The development of satellite tracking technologies was endorsed on January 27 at a meeting involving military officials, the Agency for Defense Development (ADD) and the Defense Acquisition Program Administration (DAPA) controlled by the defense ministry.
As hundreds of satellites and space objects pass over the Korean Peninsula every day, there have been growing calls for the development of an independent system for space warfare, starting with the development of satellite tracking technologies.
Anti-satellite weapons are designed to incapacitate or destroy satellites. The United States and several nations possess operational space weapons, demonstrating their capabilities to shoot down satellites. The role of anti-satellite weapons includes defensive measures against space-based, nuclear or intercontinental ballistic missiles and nuclear weapons.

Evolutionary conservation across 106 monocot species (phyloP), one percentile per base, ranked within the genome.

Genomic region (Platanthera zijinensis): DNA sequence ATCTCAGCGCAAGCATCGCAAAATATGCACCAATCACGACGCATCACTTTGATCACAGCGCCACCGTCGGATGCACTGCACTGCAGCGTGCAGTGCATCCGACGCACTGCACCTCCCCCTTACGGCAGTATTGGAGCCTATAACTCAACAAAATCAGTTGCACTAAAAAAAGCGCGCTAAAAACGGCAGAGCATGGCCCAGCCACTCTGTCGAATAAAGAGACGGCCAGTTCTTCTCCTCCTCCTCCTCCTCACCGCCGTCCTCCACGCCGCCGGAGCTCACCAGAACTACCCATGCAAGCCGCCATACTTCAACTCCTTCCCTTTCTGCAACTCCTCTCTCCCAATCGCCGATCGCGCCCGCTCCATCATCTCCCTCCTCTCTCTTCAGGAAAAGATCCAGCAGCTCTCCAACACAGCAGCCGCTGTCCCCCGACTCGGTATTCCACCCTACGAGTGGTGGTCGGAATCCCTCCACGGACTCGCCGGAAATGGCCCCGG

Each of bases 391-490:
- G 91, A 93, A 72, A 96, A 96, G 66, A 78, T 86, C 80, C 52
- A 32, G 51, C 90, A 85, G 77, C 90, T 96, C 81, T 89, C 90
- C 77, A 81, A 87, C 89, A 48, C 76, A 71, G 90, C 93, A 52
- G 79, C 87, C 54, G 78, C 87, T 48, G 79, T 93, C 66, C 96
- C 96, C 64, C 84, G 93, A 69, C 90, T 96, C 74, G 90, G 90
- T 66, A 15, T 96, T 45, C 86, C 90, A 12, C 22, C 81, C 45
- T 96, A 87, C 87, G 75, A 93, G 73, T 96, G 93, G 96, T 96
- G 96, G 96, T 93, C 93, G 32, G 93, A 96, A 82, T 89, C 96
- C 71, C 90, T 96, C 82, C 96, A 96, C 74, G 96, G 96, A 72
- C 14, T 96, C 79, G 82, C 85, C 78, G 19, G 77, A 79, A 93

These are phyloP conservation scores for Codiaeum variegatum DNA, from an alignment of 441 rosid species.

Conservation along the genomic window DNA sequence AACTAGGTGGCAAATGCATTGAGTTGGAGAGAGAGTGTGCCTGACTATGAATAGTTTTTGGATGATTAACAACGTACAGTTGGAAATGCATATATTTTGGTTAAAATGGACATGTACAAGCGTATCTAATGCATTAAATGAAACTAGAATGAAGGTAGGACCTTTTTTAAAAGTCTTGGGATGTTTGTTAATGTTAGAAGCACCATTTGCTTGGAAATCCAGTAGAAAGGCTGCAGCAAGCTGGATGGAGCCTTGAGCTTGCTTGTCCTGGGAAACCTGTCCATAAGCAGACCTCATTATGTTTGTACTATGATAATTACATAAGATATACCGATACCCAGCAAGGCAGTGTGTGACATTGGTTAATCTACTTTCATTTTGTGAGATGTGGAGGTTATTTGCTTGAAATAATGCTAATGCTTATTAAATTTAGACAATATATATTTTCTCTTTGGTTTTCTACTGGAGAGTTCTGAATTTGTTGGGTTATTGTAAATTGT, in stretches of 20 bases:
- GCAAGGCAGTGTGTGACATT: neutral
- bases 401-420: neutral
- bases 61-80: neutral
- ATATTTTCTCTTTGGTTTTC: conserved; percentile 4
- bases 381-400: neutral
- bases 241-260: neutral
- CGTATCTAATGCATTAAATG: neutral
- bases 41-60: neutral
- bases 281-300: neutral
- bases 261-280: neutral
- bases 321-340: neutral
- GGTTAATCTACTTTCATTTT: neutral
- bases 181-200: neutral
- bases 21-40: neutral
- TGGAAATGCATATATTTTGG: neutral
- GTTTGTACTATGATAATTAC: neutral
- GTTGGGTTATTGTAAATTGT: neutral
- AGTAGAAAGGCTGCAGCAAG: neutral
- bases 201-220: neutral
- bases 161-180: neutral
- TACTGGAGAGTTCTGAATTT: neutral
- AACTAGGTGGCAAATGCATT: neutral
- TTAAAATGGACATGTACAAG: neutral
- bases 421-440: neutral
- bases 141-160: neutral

South Korea's airforce established a satellite monitoring unit in September 2020 as part of the "Space Odyssey" project to have a space monitoring system by 2030, launch satellites from the air using transport planes by 2040, and have deterrence capabilities against the threat of space weapons by 2050.
In November 2020, Hanwha Systems, a key defense contractor in South Korea, was selected to lead a five-year state project involving state research bodies and academic institutions to develop a laser tracking system that can accurately track space objects, as well as advanced adaptive optics technology used to improve the performance of astronomical telescopes..
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